One of the most exciting aspects of my role is surveying the collections housed at the Main Library and the University Collection Facility (UCF). This gives me to opportunity to look at collections I would not usually come into contact with, and I get to discover what is in the University’s vast collections. The purpose of these surveys is to determine any conservation work which needs to be carried out to safely house the collections and preserve them for future use. Some of these collections have already been appraised by archivists and some are awaiting appraisal. I create the surveys in Excel and write a report of my findings. The report records the current condition of the collection, lists the types of materials found, gives recommendations for future housing, and provides a cost estimate for the materials needed to carry out the work.

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On trial: African American Newspapers, Series 1 and 2, 1827-1998

Thanks to a request from a student in HCA the Library currently has trial access to African American Newspapers, Series 1 and 2, 1827-1998 from Readex. These fascinating databases provide online access to approximately 330 U.S. newspapers chronicling a century and a half of the African American experience.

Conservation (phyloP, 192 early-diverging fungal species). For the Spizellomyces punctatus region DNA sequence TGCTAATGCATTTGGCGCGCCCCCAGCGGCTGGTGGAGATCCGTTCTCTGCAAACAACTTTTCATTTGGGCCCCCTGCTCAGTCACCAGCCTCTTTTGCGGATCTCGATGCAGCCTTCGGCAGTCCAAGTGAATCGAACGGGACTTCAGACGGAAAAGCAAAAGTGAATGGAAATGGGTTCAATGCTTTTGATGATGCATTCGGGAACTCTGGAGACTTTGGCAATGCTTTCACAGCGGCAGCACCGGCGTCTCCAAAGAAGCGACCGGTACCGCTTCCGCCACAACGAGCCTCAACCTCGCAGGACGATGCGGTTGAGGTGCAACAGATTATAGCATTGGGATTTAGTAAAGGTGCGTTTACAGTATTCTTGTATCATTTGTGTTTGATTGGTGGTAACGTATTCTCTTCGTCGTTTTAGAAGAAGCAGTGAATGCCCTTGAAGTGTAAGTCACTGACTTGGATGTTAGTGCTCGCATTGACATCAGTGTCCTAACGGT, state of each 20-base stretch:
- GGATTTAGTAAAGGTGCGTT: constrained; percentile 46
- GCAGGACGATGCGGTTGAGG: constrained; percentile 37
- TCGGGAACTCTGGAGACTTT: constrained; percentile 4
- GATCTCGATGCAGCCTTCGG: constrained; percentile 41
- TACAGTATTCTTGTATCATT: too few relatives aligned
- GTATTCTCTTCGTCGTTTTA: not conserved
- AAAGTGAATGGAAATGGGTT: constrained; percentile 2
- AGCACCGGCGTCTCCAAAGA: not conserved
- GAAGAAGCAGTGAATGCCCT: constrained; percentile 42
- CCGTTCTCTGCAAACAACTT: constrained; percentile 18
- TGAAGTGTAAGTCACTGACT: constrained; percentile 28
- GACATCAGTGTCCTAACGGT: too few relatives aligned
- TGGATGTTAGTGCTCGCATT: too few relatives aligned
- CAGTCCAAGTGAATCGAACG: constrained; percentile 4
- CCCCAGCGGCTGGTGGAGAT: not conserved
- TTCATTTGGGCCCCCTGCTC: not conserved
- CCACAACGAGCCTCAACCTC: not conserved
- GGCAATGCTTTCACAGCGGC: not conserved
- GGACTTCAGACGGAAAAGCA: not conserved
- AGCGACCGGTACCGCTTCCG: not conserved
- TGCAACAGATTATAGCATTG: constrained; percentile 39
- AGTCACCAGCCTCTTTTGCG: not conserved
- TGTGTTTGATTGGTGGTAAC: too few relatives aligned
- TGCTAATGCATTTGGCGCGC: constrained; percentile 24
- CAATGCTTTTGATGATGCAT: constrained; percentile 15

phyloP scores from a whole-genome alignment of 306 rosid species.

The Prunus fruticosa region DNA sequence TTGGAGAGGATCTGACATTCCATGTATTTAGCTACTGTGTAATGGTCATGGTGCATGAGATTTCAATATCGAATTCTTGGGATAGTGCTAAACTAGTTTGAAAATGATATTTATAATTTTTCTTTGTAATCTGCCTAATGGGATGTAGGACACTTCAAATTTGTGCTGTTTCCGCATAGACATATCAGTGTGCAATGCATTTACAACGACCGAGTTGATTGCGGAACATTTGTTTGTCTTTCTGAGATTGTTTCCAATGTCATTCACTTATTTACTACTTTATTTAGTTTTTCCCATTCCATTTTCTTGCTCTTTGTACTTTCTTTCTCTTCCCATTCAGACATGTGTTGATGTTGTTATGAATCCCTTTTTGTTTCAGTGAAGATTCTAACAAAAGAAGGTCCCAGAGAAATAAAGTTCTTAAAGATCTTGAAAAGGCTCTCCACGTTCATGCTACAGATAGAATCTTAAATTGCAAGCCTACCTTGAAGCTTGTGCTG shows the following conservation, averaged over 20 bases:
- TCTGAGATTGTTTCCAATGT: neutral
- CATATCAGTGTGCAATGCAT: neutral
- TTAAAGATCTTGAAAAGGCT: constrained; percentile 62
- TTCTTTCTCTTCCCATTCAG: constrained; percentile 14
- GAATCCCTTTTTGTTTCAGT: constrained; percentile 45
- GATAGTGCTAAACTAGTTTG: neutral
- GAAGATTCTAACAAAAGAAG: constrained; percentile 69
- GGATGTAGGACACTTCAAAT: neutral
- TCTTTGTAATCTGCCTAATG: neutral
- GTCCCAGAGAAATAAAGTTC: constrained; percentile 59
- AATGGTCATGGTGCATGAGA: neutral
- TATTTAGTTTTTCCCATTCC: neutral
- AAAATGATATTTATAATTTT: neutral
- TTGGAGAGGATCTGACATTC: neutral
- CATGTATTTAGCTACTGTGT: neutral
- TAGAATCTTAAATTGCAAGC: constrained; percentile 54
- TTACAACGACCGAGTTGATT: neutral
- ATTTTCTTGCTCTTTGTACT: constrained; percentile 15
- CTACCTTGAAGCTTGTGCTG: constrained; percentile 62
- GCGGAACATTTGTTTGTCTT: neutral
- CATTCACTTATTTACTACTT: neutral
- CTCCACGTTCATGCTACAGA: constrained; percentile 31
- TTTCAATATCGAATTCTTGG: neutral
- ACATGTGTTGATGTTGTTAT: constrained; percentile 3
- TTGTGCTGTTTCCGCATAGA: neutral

You can access African American Newspapers via the e-resources trials page.
Access is available both on and off-campus.

Trial access ends 8th March 2018. Read More

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#100years: “Because…we want to get on with our work more quickly”

This was the response from Dame Millicent Garrett Fawcett when asked why women would want the vote1.

Today, 6th February 2018, marks 100 years since (some) British women were granted the right to vote for the first time through the Representation of the People Act. This was the culmination of a hard fought campaign and while it would take another 10 years before women would have equal voting rights to men in the UK, with the Representation of the People Act 1928, it was a victory for the suffragette movement.

There are lots of events, exhibitions, programmes, etc., taking place today and this year to mark this important historic event but I wanted to delve into some of the primary sources available to us at the Library which allow you to find out more about the suffragette movement in the UK.

What did the papers say?

The Library subscribes to a large number of online newspaper archives that will allow you to see what events were being reported on at the time and how they were being reported. Read full text articles, compare how different newspapers were covering the same issues and stories, track coverage from the start of the suffragette movement in the 19th century up to the Representation of the People Act 1918 and beyond.

Screenshot from UK Press Online showing the front page of the Daily Express from Thursday February 7, 1918.

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Thomson-Walker Internship – Round 4!